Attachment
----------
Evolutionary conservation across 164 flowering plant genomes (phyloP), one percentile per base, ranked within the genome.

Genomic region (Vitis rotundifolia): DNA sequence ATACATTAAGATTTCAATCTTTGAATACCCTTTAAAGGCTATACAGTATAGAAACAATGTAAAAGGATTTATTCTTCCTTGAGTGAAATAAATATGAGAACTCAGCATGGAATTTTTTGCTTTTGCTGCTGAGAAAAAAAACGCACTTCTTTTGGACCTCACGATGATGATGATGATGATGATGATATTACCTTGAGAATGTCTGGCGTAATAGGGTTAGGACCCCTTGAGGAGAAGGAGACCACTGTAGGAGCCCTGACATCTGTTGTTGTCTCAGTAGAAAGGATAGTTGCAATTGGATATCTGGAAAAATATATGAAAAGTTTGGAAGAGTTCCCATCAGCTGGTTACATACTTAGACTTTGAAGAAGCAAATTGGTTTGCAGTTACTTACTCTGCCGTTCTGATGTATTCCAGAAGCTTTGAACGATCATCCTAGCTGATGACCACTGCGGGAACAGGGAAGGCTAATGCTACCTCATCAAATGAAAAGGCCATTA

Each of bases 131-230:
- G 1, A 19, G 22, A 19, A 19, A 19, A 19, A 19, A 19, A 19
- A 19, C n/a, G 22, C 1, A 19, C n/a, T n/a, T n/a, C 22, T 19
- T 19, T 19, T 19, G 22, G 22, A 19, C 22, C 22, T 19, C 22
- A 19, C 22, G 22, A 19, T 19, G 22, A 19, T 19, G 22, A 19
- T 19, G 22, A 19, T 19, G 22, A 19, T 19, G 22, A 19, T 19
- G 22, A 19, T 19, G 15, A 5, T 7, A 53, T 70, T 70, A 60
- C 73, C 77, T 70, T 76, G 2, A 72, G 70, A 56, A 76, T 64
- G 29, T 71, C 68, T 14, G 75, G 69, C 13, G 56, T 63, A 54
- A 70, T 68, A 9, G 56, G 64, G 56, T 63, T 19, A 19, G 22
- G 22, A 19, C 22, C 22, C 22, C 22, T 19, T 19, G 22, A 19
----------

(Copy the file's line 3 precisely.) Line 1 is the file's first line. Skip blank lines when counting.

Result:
Each of bases 131-230: